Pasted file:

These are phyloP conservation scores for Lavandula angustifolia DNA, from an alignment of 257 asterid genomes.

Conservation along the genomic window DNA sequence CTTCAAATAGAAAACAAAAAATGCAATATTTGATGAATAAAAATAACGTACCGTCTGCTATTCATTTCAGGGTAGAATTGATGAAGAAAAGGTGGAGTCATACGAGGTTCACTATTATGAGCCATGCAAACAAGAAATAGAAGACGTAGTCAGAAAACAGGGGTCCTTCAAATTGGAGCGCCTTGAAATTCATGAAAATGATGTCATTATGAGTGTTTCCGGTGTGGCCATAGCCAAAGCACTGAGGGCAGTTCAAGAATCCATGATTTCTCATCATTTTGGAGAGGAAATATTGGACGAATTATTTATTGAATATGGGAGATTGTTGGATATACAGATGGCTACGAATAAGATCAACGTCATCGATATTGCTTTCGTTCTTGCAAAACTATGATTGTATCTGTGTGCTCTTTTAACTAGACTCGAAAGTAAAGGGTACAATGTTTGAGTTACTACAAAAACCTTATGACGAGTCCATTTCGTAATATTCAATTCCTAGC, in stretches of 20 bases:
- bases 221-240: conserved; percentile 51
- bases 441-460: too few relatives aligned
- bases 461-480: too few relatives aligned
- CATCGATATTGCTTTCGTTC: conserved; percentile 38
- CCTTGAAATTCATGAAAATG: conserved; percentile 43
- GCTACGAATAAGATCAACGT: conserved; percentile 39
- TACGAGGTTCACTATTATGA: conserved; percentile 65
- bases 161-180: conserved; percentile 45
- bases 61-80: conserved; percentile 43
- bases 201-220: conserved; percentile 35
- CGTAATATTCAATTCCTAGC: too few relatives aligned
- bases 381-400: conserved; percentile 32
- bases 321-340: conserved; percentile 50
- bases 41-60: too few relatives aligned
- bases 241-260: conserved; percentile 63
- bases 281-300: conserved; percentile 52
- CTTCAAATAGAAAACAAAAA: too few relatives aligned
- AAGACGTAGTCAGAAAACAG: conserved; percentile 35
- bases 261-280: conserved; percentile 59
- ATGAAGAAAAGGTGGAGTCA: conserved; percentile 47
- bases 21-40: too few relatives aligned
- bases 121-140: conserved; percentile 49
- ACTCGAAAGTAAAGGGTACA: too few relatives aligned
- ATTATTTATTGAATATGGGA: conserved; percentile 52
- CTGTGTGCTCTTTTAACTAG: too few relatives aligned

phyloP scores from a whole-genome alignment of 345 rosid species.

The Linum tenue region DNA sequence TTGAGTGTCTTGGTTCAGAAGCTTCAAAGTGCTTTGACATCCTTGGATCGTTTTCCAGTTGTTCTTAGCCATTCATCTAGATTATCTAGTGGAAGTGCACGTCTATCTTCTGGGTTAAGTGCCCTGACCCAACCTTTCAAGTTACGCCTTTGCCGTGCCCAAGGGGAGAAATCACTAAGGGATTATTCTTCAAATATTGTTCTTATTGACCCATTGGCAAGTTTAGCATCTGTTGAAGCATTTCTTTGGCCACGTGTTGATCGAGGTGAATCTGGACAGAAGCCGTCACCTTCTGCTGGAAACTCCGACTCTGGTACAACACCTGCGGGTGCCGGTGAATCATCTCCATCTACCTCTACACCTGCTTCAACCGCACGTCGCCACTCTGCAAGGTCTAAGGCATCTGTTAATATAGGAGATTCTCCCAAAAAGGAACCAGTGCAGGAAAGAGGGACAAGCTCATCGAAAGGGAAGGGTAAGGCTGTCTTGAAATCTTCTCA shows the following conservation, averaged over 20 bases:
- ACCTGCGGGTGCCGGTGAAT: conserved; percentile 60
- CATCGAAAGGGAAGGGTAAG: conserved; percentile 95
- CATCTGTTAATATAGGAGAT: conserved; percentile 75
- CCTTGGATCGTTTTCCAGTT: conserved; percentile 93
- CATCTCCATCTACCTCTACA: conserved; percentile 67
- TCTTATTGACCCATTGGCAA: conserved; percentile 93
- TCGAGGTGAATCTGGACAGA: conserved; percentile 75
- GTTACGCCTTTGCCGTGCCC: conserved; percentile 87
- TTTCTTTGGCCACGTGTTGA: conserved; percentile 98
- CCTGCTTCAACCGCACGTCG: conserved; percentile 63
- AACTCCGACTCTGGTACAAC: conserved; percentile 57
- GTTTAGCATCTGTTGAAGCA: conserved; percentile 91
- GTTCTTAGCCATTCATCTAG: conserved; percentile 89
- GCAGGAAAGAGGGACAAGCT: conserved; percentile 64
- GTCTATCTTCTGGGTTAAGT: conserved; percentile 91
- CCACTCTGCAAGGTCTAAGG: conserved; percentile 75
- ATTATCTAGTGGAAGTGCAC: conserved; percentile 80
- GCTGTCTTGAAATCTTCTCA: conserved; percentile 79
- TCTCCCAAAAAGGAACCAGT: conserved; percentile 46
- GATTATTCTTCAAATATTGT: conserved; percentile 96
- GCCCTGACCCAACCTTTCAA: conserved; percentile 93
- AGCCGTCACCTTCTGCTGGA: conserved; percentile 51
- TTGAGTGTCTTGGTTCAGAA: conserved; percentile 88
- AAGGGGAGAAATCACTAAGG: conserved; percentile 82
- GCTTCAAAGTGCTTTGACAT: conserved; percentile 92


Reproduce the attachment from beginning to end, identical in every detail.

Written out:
These are phyloP conservation scores for Lavandula angustifolia DNA, from an alignment of 257 asterid genomes.

Conservation along the genomic window DNA sequence CTTCAAATAGAAAACAAAAAATGCAATATTTGATGAATAAAAATAACGTACCGTCTGCTATTCATTTCAGGGTAGAATTGATGAAGAAAAGGTGGAGTCATACGAGGTTCACTATTATGAGCCATGCAAACAAGAAATAGAAGACGTAGTCAGAAAACAGGGGTCCTTCAAATTGGAGCGCCTTGAAATTCATGAAAATGATGTCATTATGAGTGTTTCCGGTGTGGCCATAGCCAAAGCACTGAGGGCAGTTCAAGAATCCATGATTTCTCATCATTTTGGAGAGGAAATATTGGACGAATTATTTATTGAATATGGGAGATTGTTGGATATACAGATGGCTACGAATAAGATCAACGTCATCGATATTGCTTTCGTTCTTGCAAAACTATGATTGTATCTGTGTGCTCTTTTAACTAGACTCGAAAGTAAAGGGTACAATGTTTGAGTTACTACAAAAACCTTATGACGAGTCCATTTCGTAATATTCAATTCCTAGC, in stretches of 20 bases:
- bases 221-240: conserved; percentile 51
- bases 441-460: too few relatives aligned
- bases 461-480: too few relatives aligned
- CATCGATATTGCTTTCGTTC: conserved; percentile 38
- CCTTGAAATTCATGAAAATG: conserved; percentile 43
- GCTACGAATAAGATCAACGT: conserved; percentile 39
- TACGAGGTTCACTATTATGA: conserved; percentile 65
- bases 161-180: conserved; percentile 45
- bases 61-80: conserved; percentile 43
- bases 201-220: conserved; percentile 35
- CGTAATATTCAATTCCTAGC: too few relatives aligned
- bases 381-400: conserved; percentile 32
- bases 321-340: conserved; percentile 50
- bases 41-60: too few relatives aligned
- bases 241-260: conserved; percentile 63
- bases 281-300: conserved; percentile 52
- CTTCAAATAGAAAACAAAAA: too few relatives aligned
- AAGACGTAGTCAGAAAACAG: conserved; percentile 35
- bases 261-280: conserved; percentile 59
- ATGAAGAAAAGGTGGAGTCA: conserved; percentile 47
- bases 21-40: too few relatives aligned
- bases 121-140: conserved; percentile 49
- ACTCGAAAGTAAAGGGTACA: too few relatives aligned
- ATTATTTATTGAATATGGGA: conserved; percentile 52
- CTGTGTGCTCTTTTAACTAG: too few relatives aligned

phyloP scores from a whole-genome alignment of 345 rosid species.

The Linum tenue region DNA sequence TTGAGTGTCTTGGTTCAGAAGCTTCAAAGTGCTTTGACATCCTTGGATCGTTTTCCAGTTGTTCTTAGCCATTCATCTAGATTATCTAGTGGAAGTGCACGTCTATCTTCTGGGTTAAGTGCCCTGACCCAACCTTTCAAGTTACGCCTTTGCCGTGCCCAAGGGGAGAAATCACTAAGGGATTATTCTTCAAATATTGTTCTTATTGACCCATTGGCAAGTTTAGCATCTGTTGAAGCATTTCTTTGGCCACGTGTTGATCGAGGTGAATCTGGACAGAAGCCGTCACCTTCTGCTGGAAACTCCGACTCTGGTACAACACCTGCGGGTGCCGGTGAATCATCTCCATCTACCTCTACACCTGCTTCAACCGCACGTCGCCACTCTGCAAGGTCTAAGGCATCTGTTAATATAGGAGATTCTCCCAAAAAGGAACCAGTGCAGGAAAGAGGGACAAGCTCATCGAAAGGGAAGGGTAAGGCTGTCTTGAAATCTTCTCA shows the following conservation, averaged over 20 bases:
- ACCTGCGGGTGCCGGTGAAT: conserved; percentile 60
- CATCGAAAGGGAAGGGTAAG: conserved; percentile 95
- CATCTGTTAATATAGGAGAT: conserved; percentile 75
- CCTTGGATCGTTTTCCAGTT: conserved; percentile 93
- CATCTCCATCTACCTCTACA: conserved; percentile 67
- TCTTATTGACCCATTGGCAA: conserved; percentile 93
- TCGAGGTGAATCTGGACAGA: conserved; percentile 75
- GTTACGCCTTTGCCGTGCCC: conserved; percentile 87
- TTTCTTTGGCCACGTGTTGA: conserved; percentile 98
- CCTGCTTCAACCGCACGTCG: conserved; percentile 63
- AACTCCGACTCTGGTACAAC: conserved; percentile 57
- GTTTAGCATCTGTTGAAGCA: conserved; percentile 91
- GTTCTTAGCCATTCATCTAG: conserved; percentile 89
- GCAGGAAAGAGGGACAAGCT: conserved; percentile 64
- GTCTATCTTCTGGGTTAAGT: conserved; percentile 91
- CCACTCTGCAAGGTCTAAGG: conserved; percentile 75
- ATTATCTAGTGGAAGTGCAC: conserved; percentile 80
- GCTGTCTTGAAATCTTCTCA: conserved; percentile 79
- TCTCCCAAAAAGGAACCAGT: conserved; percentile 46
- GATTATTCTTCAAATATTGT: conserved; percentile 96
- GCCCTGACCCAACCTTTCAA: conserved; percentile 93
- AGCCGTCACCTTCTGCTGGA: conserved; percentile 51
- TTGAGTGTCTTGGTTCAGAA: conserved; percentile 88
- AAGGGGAGAAATCACTAAGG: conserved; percentile 82
- GCTTCAAAGTGCTTTGACAT: conserved; percentile 92